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Is Snapchat the Real Augmented Reality Powerhouse?

Is Snapchat the Real Augmented Reality Powerhouse?

Written by guest author Lindsay Boyajian, CMO at Augment 

Snapchat has been acquiring companies and releasing augmented reality features, setting itself up to be an AR global leader.

When you think of augmented reality (AR), names like Microsoft Hololens, MagicLeap, Vuforia and Blippar come to mind. When you think of social media, you think of Instagram, Snap, Linkedin and Facebook. However, one of these social media players is an augmented reality company in disguise—Snap, Inc.

Snapchat, owned by Snap Inc., is one of the biggest AR companies today. Over the past few years, Snapchat has been rolling out more and more features to its ephemeral photo sharing app that are blurring the line between our physical and digital worlds.  These features plus a string of acquisitions point to Snap’s ambitions beyond photo sharing.

Snapchat’s evolution

In July 2014, we saw Snapchat’s first move towards AR with geofilters. AR overlays digital assets on the real environment. With geofilters, users could now place location-based image tags on their photos.

In June 2015, Snapchat introduced branded geofilters, allowing brands to pay for custom geofilters to reach Snapchat’s coveted millennial audience. In other words, Snapchat began monetizing augmented reality ads. McDonald’s was the first company to launch a geofilter campaign, and today nearly all the major brands have followed suit. AR has become Snapchat’s secret moneymaker.

Geofilters were just the start. Later in 2015, Snapchat came out with lenses or facial filters. Lenses are filter overlays that augment your face. Snapchat acquired Looksery, a facial recognition startup, to power this feature. This represents one of Snapchat’s first acquisitions in the AR space (Hint: more to come).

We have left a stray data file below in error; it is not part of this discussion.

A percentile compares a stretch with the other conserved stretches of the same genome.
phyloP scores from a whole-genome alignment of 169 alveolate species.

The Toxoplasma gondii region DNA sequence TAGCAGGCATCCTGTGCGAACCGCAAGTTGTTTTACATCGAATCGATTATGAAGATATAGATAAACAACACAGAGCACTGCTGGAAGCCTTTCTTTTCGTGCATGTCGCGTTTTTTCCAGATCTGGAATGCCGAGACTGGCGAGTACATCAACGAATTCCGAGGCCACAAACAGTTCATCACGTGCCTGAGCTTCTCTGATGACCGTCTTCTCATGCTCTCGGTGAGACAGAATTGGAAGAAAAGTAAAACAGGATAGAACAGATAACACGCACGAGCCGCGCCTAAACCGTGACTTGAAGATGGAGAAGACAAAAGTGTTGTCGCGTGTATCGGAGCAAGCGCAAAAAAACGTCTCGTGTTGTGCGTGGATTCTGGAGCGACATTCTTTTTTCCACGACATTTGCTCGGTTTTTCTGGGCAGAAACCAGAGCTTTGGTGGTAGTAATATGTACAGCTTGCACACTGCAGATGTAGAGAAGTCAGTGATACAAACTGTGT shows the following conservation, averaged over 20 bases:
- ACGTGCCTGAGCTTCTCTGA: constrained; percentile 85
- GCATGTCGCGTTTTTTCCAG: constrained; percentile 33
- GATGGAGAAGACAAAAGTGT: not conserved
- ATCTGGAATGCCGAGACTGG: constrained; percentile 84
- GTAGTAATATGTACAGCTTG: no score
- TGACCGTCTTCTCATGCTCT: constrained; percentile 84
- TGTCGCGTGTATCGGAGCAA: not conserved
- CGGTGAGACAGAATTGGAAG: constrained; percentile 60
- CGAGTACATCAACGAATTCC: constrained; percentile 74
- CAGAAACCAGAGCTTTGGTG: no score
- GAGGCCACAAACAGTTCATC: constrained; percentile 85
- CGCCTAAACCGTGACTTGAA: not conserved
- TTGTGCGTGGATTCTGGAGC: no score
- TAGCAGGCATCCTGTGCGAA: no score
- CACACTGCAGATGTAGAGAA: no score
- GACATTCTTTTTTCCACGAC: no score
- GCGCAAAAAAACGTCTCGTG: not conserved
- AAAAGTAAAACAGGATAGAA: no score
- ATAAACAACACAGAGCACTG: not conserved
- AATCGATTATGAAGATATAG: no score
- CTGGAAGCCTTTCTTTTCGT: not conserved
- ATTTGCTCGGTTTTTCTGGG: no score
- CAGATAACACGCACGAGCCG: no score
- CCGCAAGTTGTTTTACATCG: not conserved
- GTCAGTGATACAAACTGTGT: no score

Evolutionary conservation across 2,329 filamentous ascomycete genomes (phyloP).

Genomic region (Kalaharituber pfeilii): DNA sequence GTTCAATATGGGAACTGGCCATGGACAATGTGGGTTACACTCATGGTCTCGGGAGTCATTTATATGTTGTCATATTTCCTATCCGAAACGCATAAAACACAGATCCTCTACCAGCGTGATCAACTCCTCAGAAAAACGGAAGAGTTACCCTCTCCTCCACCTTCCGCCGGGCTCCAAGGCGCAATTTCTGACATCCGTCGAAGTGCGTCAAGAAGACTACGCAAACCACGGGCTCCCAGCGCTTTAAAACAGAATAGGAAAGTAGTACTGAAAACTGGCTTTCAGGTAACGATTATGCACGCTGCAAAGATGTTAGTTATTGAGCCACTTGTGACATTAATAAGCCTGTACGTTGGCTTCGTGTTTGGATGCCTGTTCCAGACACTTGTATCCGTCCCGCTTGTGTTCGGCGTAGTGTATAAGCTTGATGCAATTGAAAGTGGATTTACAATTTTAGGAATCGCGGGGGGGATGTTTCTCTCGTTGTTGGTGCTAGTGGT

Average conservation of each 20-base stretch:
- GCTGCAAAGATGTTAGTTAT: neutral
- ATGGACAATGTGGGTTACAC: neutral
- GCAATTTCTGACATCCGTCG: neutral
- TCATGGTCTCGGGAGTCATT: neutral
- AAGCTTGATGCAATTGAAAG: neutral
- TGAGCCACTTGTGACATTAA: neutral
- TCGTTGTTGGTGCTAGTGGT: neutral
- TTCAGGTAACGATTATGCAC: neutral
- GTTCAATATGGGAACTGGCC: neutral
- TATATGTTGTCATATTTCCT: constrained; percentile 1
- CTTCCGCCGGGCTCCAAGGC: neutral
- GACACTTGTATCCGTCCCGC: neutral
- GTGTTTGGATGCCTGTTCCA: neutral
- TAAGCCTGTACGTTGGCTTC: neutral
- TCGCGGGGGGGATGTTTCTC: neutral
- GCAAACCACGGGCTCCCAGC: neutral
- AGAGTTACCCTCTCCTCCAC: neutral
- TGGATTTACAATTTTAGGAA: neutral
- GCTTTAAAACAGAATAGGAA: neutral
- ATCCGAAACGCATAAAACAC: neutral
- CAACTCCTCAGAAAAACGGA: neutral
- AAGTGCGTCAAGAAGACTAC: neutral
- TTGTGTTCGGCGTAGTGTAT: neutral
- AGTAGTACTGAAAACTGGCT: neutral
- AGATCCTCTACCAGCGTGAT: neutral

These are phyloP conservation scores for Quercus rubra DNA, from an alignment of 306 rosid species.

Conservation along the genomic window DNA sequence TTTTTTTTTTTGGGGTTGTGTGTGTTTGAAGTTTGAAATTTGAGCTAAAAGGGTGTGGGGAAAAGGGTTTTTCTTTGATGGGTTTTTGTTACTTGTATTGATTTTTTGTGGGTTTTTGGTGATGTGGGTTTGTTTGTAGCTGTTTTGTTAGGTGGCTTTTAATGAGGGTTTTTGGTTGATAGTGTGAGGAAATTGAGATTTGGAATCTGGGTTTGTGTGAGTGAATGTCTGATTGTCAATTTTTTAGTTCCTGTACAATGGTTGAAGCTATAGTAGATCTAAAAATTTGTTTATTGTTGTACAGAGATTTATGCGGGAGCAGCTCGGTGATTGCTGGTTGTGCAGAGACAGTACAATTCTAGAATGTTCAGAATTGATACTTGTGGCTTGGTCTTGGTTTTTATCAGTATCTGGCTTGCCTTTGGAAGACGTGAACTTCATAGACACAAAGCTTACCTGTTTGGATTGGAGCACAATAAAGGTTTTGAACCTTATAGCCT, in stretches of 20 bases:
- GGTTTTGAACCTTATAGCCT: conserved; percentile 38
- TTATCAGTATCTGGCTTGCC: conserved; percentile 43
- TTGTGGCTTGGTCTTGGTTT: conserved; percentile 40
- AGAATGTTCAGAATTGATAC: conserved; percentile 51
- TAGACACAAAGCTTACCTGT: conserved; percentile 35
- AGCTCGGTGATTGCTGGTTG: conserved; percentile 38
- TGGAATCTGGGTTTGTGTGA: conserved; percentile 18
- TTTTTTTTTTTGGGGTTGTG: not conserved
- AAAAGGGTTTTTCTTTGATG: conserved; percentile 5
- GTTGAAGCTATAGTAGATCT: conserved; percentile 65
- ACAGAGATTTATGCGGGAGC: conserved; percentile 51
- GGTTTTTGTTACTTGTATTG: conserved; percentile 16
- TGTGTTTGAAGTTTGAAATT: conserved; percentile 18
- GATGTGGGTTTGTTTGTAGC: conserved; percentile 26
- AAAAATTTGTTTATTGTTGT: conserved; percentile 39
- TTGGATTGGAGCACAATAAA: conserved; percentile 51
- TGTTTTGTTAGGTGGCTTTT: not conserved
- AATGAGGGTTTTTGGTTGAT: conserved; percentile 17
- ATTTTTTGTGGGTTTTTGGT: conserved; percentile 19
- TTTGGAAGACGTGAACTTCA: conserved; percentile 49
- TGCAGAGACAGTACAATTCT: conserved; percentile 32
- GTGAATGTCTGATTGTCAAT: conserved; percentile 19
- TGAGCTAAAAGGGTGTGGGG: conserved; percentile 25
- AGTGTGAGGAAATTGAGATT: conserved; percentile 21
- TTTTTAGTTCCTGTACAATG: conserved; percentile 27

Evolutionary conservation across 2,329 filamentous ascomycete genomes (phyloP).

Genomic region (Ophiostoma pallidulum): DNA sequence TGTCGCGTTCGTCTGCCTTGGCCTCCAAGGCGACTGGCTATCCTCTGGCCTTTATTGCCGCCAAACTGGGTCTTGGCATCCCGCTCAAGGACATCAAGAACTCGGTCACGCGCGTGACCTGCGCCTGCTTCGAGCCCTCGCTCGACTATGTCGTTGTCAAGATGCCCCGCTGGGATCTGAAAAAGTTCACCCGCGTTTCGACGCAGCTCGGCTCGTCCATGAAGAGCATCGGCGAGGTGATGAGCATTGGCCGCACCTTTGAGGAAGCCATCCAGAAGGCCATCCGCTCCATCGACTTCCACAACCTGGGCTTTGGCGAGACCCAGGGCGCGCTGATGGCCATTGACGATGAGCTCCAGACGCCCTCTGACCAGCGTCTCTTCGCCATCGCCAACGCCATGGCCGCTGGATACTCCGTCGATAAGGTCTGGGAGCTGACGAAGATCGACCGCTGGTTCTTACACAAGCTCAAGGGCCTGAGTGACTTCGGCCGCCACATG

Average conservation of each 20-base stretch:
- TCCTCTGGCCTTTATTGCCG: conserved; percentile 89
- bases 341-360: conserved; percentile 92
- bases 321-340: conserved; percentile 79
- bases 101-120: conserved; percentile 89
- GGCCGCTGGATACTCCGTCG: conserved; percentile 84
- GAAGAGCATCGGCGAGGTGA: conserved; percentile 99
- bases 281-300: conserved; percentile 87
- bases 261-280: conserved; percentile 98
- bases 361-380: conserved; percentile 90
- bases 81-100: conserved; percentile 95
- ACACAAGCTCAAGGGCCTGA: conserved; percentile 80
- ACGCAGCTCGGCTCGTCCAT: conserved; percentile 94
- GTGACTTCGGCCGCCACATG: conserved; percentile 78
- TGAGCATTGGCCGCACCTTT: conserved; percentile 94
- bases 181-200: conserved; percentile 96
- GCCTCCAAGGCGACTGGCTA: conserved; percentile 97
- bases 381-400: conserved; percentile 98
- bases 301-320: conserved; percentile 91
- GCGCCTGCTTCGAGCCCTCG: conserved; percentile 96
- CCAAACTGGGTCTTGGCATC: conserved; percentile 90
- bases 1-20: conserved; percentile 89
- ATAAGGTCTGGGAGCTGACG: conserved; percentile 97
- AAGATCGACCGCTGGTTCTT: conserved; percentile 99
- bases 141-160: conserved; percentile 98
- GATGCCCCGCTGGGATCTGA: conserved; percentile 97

In June 2016, Snap made a quiet acquisition of Seene, a computer vision startup that allows users to make 3D selfies from their mobile devices.  Seene can scan and recreate 3D objects on-the-go, which has a number of different AR use cases.

In November 2016, Snapchat took lenses even further when it released a new feature called “world lenses.” World lenses allow users to apply an animation or effect to the environment. For instance, users can overlay falling hearts on the background of their photos.

Each iteration of lenses shifts Snapchat further into the realm of AR and hints at its larger ambition in AR.

Nothing points towards this more than Snapchat’s recent acquisition of AR startup Cimagine. Cimagine allows users to visualize products in the real world environment through their mobile devices.   Snap’s interest is Cimagine’s 3D visualization technology that allows models to be placed and anchored in space without trackers or markers.  With Cimagine’s technology, Snapchat will be able to further enhance the AR experience for users and brands by offering more life-like visualizations.

Is Snapchat becoming a hardware company?

This evolution was just the beginning. In November 2016, Snap Spectacles hit the market. Spectacles are a clear signal that Snap is thinking not only about AR content, but also hardware. Specs are Snapchat’s $130 sunglasses with a camera inside that take short videos for Snapchat. Specs use Bluetooth to seamlessly sync video content from the glasses to your Snapchat app.

This initial rollout of Specs is a market test for Snap: Will consumers adopt head-wearable tech? Consumers have been receptive to Snap’s brightly colored and quirky glasses. Thanks to a fun design and marketing, Specs have avoided the perception issue of Google Glass.

Snap glasses change how we interact with hardware. With Specs, you no longer have to take out a piece of hardware to capture a moment. I recently used Specs while hiking on vacation. I didn’t have to be bothered to pull out my iPhone to capture the scenery in cold weather. With a simple tap on my sunglasses, I could capture the moment through my eyes with ease. (See my video below.) The hardware became part of the experience. The product further blurs the line between technology and reality.

What’s next for Snapchat?

At the moment, Specs take only short videos, but in the future, lenses, filters and even more advanced AR capabilities can be incorporated. Specs can become an advanced AR headset by integrating the technology Snap has acquired over the last few years. Snap has proved it has the formula to spur customer adoption of head-mounted technology. Next up is integrating its content into the hardware.